You may not have ever realized it, but there are many trillions of microorganisms living on our skin – and puncturing the skin and inserting a metal object, also known as getting a piercing, creates a significant shift in that microbiome.
A team from McGill University in Canada, in partnership with a local tattoo parlor, collected skin swabs from 28 volunteers who were getting ear piercings. The swabbing began before the piercing, and samples were collected for the next two weeks.
The researchers wanted to take a closer look at how this sudden change in the microbiome environment – potentially shifting everything from the shape of the skin to its temperature – would affect the lives of the microorganisms living nearby.
From the perspective of the bacteria, eukaryotes, and other microscopic critters that call the skin home, a piercing is a cataclysmic, apocalyptic event – like a giant earthquake or a meteor strike – and that was borne out in the microbiome analysis.
"We found that, over time, the new piercing environment was significantly associated with greater biodiversity and ecological complexity, with fundamental differences in the nature of biotic interactions compared to exposed earlobe skin," write the researchers in their published paper.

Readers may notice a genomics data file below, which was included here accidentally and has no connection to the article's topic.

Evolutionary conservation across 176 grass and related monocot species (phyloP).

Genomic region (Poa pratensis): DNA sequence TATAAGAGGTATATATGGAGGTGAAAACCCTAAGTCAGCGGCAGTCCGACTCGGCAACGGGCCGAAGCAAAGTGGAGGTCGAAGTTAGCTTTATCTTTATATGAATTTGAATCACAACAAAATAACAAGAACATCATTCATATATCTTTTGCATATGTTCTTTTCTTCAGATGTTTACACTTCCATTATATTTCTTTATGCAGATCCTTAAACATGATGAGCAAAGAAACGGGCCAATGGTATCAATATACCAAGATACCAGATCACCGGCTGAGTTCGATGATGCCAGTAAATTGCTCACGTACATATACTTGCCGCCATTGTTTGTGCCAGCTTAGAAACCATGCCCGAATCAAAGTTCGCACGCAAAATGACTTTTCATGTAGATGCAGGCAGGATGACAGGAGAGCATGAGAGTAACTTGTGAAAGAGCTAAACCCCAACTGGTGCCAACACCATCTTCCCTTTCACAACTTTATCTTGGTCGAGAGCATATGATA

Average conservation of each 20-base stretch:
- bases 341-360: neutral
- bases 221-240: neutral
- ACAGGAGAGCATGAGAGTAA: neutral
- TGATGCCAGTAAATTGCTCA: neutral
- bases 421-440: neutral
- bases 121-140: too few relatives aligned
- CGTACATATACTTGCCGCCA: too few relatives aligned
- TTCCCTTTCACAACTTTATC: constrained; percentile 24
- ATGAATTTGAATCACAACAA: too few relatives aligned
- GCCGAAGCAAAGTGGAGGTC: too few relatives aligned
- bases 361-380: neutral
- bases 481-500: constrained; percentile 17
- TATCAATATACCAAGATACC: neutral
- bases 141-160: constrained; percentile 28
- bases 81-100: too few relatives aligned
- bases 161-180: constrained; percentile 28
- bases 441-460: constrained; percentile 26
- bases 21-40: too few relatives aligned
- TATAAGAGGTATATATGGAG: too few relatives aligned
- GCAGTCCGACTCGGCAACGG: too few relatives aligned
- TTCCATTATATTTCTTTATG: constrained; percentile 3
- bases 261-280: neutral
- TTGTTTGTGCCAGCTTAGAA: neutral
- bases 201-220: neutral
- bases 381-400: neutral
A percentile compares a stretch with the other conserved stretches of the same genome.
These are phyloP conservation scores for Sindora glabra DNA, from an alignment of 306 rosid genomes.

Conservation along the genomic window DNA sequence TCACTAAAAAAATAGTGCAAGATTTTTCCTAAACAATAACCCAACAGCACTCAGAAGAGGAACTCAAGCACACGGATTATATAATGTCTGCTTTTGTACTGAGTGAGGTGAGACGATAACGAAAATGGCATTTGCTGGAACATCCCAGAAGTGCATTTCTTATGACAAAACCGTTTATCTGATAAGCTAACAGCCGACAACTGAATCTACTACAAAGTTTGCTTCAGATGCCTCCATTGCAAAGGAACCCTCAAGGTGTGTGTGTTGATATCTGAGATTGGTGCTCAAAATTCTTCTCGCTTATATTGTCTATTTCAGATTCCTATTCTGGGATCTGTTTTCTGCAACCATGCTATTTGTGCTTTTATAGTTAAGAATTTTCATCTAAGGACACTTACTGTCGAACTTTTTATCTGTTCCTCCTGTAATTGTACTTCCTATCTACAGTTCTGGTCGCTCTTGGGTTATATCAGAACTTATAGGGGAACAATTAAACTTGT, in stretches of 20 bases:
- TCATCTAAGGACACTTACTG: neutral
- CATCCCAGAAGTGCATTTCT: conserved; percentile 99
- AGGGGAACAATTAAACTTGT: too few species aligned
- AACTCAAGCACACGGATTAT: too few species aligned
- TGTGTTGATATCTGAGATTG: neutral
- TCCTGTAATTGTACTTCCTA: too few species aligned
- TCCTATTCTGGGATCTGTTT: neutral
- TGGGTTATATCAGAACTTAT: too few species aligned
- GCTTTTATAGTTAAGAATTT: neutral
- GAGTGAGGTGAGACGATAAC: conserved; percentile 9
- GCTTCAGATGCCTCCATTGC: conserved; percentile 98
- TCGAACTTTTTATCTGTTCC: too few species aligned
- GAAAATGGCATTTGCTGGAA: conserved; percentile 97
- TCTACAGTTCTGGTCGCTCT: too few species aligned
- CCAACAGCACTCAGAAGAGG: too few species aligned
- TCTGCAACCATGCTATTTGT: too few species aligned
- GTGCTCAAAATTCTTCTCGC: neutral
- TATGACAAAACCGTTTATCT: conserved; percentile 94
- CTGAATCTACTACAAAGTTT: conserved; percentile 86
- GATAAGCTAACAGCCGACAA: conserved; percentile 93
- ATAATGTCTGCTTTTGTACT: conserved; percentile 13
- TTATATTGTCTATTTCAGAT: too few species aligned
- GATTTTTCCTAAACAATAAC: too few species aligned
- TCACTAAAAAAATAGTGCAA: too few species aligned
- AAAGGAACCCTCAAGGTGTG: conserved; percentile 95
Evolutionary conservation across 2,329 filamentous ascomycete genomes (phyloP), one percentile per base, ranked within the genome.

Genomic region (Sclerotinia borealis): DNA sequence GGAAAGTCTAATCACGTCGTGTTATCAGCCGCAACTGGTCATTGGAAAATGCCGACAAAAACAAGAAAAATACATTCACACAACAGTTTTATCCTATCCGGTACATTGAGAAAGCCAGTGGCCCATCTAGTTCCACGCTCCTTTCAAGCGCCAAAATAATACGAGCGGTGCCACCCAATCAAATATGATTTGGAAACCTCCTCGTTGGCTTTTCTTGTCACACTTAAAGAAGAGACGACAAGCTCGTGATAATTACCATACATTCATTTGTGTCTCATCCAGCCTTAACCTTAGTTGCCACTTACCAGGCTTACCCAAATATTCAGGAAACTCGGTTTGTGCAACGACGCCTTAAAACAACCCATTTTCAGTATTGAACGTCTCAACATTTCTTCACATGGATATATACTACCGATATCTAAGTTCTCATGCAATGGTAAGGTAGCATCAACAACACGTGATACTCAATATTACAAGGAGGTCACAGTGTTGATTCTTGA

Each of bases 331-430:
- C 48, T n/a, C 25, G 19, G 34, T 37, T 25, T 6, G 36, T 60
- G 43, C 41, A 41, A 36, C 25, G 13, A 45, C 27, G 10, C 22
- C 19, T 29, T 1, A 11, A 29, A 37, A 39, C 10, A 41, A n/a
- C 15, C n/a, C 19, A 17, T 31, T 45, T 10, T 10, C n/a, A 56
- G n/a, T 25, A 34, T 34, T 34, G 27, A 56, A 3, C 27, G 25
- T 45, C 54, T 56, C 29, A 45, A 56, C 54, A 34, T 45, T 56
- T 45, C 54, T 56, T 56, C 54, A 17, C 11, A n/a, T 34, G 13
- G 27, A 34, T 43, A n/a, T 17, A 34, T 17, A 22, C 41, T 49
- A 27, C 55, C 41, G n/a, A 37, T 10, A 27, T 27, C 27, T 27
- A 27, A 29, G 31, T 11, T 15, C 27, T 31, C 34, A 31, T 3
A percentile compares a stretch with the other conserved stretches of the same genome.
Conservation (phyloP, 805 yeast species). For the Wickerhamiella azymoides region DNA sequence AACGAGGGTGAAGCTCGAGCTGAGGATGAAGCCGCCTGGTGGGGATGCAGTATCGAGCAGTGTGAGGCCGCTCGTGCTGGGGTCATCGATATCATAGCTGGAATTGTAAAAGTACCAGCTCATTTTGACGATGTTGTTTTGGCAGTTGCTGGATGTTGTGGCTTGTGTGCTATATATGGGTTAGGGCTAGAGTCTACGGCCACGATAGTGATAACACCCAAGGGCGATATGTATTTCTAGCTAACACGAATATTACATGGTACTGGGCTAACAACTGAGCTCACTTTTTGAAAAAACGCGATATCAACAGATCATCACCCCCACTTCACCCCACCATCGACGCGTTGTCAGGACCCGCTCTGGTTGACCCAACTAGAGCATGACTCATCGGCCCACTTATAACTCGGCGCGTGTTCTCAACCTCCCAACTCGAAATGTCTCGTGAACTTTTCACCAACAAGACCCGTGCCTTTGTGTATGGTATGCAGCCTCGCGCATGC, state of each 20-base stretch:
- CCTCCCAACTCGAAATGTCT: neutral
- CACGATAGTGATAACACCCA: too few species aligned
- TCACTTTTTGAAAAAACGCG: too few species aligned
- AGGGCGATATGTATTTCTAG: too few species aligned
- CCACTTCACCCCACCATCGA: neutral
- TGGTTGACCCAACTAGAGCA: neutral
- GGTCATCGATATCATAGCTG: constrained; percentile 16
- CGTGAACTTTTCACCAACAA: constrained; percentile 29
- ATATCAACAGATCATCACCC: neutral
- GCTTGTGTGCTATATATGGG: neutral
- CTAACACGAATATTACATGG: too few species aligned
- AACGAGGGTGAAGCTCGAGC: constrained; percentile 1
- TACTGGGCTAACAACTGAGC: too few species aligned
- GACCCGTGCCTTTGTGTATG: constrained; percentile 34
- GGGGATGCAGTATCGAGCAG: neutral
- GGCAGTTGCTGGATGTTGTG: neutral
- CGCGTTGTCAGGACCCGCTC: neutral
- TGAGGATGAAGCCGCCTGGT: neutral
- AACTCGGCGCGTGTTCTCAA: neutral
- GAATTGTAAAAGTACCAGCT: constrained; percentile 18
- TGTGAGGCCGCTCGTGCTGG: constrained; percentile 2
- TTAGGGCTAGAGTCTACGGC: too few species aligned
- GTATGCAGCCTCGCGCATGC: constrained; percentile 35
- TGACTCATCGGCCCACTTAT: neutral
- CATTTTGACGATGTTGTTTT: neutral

As the team notes, the piercing process starts with the sterilization of the skin, effectively clearing the 'ground' of microbes and providing a new space for a new microbial community to move into.
After that, a greater biodiversity and ecological complexity was observed. In terms of microbiota, these areas began to match other moist patches of skin more closely, like those you would find in the armpit or the nose.
The Staphylococcus epidermidis and Cutibacterium acnes bacterias were found to be particularly prevalent around piercings. They're both potentially dangerous, but when they exist together in the same spot, they tend to keep each other in balance.
Of course, skin piercing is nothing new: it's been going on for thousands of years. However, this is the first time that scientists have been able to look closely at what the consequences might be for the tiniest lifeforms on the skin surface.
As with many other places on and in our bodies, the skin microbiome needs to stay carefully balanced to keep us healthy. Studying piercings and their consequences could help us learn more about how to keep that balance in place.
"We know from anthropology and sociology that piercings are uniquely human symbols of expression, connection, and identity," says biologist Charles Xu, from McGill University.
"With this study, we've shown that skin piercings also represent an unintentional act of ecosystem self-engineering of the ecological landscape that is the human skin."
The research has been published in Proceedings of the Royal Society B: Biological Sciences.